Prior to the class I made a small sampler quilt, with fabric pieces dyed with plants growing in our region. Just to show how diverse the colors can be, even if none of them appears to be bright and flashy on its own. This lead to new conversations about synthetic dyes, and the difficulty of mass producing natural dyes, which in turn lead to a discussion about something else. So for me this teaching experience was just as much about learning. Thank you Lily and Rachael for the invitation, and for the beautiful photos documenting the event.


Photos courtesy of Rachael Dealy Salisbury, Thomas Jefferson Demonstration Garden. All rights reserved.

all about color

Work samples by my wonderful classmates.

Colors are not always what we perceive them to be. A piece of dyed fabric can look pale and unassuming on its own, beige and boring. But accompanied by another pale shade of cloth, both pieces may come to life. Color is on my mind, after this past week's natural dye workshop with Rowland Ricketts at Shakerag. I had a wonderful time, catching up with old friends (you know who you are), meeting new ones, and getting to know Rowland who is an amazing artist – generous, knowledgable, and fun.


Something is brewing.

Black willow bark samples hung to dry.

Towering trees everywhere.

Rowland's beautiful silk yarns.

The lovely compost pile.

My first attempt at shibori.

The focus of the class was the natural local landscape, and the colors we can gain from it. We were encouraged to collect plants that were either plentyful or invasive, and then by using japanese inspired dyeing techniques and mordants we managed to produce a wonderful range of soft (and sometimes not so soft) shades of cloth, yarn, and threads. I am much inspired and ready to fully make these natural dyes my own.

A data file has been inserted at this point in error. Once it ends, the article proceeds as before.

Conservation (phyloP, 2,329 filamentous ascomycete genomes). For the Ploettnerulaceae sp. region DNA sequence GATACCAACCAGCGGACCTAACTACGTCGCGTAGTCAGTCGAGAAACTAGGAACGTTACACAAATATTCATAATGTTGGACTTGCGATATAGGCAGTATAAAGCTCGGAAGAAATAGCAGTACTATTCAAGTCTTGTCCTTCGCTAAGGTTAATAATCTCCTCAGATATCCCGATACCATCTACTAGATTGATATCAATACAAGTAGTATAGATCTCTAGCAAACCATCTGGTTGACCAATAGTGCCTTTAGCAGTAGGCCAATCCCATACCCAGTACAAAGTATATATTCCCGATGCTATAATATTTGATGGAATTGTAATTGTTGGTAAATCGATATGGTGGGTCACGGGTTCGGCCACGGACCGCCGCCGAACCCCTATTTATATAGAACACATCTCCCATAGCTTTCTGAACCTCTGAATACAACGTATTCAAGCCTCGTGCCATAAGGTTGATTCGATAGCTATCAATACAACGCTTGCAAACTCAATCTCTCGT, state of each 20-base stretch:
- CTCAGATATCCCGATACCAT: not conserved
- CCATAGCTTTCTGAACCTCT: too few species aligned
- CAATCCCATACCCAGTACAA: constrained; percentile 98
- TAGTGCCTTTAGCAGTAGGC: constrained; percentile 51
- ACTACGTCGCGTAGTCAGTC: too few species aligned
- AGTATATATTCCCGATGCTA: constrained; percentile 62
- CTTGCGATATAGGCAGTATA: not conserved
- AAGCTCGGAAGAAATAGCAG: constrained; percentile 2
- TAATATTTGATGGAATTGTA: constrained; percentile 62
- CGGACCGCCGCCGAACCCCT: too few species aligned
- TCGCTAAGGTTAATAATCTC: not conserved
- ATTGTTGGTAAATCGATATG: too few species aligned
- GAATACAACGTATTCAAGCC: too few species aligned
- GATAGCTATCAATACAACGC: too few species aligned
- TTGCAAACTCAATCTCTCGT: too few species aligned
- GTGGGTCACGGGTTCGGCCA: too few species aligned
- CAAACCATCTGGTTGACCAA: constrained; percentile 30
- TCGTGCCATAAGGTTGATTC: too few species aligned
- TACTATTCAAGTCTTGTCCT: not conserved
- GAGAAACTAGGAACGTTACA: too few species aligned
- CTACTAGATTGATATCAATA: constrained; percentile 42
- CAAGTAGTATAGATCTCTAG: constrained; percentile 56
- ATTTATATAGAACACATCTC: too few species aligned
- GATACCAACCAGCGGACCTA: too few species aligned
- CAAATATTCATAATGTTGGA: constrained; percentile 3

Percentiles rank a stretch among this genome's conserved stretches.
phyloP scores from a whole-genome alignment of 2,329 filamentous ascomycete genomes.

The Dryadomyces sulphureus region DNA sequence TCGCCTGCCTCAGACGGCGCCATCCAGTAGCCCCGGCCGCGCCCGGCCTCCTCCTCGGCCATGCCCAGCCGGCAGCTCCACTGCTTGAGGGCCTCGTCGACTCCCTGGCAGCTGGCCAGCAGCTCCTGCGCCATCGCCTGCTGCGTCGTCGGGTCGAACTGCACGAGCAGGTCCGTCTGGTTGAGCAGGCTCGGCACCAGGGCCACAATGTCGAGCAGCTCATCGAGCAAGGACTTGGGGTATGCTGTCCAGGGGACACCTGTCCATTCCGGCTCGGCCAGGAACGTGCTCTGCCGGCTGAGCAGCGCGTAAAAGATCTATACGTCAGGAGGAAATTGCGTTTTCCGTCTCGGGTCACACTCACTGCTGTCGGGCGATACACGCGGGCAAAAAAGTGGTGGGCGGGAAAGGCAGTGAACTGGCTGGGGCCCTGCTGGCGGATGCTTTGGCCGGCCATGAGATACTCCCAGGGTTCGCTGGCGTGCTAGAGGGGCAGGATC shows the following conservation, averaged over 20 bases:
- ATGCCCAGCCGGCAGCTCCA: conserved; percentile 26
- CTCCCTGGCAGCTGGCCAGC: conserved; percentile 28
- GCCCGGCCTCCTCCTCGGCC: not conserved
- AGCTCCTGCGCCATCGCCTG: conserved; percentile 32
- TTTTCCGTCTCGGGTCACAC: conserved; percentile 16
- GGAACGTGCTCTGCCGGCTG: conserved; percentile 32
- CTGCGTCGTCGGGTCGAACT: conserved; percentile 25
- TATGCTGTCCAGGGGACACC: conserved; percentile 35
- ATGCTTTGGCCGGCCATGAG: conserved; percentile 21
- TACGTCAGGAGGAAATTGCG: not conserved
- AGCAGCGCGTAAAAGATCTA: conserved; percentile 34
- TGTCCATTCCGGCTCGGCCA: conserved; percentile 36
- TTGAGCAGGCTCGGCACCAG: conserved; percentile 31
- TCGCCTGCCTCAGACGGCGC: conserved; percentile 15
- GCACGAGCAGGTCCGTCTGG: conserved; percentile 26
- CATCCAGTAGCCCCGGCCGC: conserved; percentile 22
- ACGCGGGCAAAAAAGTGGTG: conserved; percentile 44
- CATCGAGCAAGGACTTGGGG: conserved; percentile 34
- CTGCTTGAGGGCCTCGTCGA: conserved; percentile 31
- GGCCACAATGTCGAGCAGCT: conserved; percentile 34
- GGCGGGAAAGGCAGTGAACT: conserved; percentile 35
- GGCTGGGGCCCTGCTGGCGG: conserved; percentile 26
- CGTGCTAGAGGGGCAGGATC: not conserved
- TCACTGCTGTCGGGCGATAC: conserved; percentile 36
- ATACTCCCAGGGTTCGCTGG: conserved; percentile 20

Documenting and organizing.

My finished samples. I love the range and the hues.

beach, boys, and books

We are heading east for our annual family beach vacation next week. It will be extra special this year with everybody back home, happy and healthy (thank you for all your well wishes). Can't wait to join the boys in the surf, cook, chat, sip wine, and catch up on my reading. Then the fun continues as I return to Shakerag for a week of work and learning with dye master Rowland Ricketts. So it will be a bit quiet here for the next few weeks. Happy summer!

fall color


Brightly colored leaves are starting to cover the ground in the garden and along the city streets in our part of the world. Intrigued by their beautiful hues and how they might might work as eco-prints, I have collected bunches of them during recent walks in our neighborhood.

This weekend I bundled them up, trying to be somewhat scientific by adding nothing but pure water and a couple of pieces of copper piping to the dye pot. The results were amazing, but not in the way I imagined. I was thinking I would get leaf impressions in red, burgundy, maybe orange based on the colors I started with. Instead the imprints on the linen fabric were vivid green, yellow, soft bluish gray, brown, or tan pending on the species. On silk the same leaves printed pale pink, peach, and mauve... I am totally infatuated with this dyeing method. Unwrapping the bundles is like unwrapping a treasure, always with surprising results. And each time I recall the wonderful time spend learning during India Flint's workshop this summer and the friendships that were forged in the process. Bliss.